So to back up a bit, the guy said to start out with a broad idea for your book, then break it up into chapters or sections, then write down as many points as you can think of for each section. When you’ve done that, hit record and talk about each point until you don’t have anything else to talk about. Then you use a site like Elance or oDesk or Fiverr to get someone to transcribe your MP3s.

I mentioned earlier that I’m a writer, not a speaker, so this method wouldn’t work well for me at all. I do my best thinking when I write. But if you’re a talker, this is a great way to write an ebook. Of course you’re going to have to edit and probably rearrange the transcription that you get back from the transcriber, but you’ll have the main body of an ebook and the heavy lifting will be done by then.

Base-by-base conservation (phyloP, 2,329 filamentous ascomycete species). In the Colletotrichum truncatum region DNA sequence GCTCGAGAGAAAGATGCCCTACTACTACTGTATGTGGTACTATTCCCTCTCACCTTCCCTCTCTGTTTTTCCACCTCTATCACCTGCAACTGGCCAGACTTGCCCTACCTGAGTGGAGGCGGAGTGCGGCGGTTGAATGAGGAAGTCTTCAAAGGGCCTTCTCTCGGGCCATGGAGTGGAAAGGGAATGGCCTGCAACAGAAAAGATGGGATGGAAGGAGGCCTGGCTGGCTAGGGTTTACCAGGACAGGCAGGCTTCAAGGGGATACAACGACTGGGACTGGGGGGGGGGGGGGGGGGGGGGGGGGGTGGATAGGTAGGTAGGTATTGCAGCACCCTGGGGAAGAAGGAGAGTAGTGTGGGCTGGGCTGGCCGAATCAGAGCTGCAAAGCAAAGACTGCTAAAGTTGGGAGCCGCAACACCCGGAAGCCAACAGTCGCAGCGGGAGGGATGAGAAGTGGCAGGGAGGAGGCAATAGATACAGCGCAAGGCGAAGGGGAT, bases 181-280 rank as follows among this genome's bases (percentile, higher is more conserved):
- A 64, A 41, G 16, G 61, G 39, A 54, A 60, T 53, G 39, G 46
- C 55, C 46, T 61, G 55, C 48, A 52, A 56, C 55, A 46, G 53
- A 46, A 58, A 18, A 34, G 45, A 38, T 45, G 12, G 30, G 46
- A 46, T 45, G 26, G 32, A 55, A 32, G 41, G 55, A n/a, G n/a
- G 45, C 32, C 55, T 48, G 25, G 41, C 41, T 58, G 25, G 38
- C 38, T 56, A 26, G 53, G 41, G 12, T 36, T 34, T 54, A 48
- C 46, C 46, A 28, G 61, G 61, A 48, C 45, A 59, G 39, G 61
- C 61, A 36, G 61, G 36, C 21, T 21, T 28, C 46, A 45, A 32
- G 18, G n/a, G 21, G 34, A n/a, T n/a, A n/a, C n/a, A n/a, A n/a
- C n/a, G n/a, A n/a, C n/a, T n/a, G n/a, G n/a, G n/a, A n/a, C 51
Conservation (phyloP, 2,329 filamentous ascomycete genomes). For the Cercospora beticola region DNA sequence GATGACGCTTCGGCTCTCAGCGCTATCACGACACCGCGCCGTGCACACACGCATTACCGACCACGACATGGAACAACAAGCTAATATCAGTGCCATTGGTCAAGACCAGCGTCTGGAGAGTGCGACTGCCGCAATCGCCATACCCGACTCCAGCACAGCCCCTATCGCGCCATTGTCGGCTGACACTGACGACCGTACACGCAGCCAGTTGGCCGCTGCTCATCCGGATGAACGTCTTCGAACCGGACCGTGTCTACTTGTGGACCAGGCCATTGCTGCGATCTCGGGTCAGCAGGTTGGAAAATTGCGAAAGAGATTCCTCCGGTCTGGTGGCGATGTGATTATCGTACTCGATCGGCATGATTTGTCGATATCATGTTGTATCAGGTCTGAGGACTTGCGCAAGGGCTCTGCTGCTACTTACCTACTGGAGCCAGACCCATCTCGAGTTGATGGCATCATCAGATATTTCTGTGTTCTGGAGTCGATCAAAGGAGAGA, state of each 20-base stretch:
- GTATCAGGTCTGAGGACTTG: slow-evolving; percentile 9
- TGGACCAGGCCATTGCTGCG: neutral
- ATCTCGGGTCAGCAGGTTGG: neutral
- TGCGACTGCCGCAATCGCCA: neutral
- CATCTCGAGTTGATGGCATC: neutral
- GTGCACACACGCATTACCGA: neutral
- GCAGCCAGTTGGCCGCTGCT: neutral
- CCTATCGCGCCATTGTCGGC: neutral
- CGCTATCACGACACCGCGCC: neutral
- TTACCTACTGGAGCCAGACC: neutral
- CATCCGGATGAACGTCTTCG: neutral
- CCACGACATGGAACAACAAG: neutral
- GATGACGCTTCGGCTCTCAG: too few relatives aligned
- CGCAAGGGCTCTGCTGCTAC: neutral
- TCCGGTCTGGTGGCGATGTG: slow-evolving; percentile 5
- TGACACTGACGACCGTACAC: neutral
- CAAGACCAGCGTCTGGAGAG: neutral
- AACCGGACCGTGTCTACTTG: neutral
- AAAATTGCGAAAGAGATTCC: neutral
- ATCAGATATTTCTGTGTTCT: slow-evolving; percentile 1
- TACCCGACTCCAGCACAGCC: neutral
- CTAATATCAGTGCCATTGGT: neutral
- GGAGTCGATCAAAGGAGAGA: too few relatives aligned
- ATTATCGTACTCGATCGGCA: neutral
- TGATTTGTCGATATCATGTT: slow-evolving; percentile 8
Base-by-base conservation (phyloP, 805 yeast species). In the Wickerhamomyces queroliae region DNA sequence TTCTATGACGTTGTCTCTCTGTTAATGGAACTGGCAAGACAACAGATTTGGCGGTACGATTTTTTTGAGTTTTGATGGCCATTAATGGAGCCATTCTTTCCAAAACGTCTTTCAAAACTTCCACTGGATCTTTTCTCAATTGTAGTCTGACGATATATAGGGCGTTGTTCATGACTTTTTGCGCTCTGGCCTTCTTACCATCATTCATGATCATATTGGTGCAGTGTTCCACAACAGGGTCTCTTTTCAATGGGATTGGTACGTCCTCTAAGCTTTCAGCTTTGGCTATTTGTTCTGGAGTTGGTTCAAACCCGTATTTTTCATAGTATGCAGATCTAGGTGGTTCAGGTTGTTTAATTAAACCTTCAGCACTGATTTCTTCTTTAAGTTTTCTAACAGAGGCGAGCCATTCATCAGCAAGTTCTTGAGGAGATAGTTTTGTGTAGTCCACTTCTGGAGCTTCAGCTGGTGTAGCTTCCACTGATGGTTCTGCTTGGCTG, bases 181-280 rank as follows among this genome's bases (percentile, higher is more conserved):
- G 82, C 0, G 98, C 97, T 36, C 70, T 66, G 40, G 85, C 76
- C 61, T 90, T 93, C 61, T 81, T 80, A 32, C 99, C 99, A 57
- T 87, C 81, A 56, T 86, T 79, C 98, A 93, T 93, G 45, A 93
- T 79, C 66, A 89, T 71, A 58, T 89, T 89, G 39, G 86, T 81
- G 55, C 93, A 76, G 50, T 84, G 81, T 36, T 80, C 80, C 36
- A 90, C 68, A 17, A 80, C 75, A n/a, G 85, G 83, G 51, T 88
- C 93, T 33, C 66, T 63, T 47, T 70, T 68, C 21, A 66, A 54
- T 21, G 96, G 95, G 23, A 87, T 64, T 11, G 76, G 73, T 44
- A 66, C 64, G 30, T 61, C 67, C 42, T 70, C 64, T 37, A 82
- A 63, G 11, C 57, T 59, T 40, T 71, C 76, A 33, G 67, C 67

I just looked on Fiverr and there were several people willing to transcribe 20 minutes of audio for $5. So if your audio recording is 4 hours long you’d only pay $60. That’s not bad at all for an ebook, and it would end up saving you a ton of time if you’re a talker instead of a writer. And if you look more, you might even find someone willing to transcribe half an hour of audio for $5, but I don’t know what kind of quality you’d get. (And incidentally this means that if your podcast is 20 minutes long, you can get the whole thing transcribed for $5, which is a pretty awesome deal if you ask me.)

I would say that I’ll try this ebook dictation thing and get back to you, but like I said, talking just isn’t really my thing. But again, I think this is an interesting idea for people who are talkers, and let me know how it works out for you if you do try it out, and I’d be happy to share your experiences here on the podcast.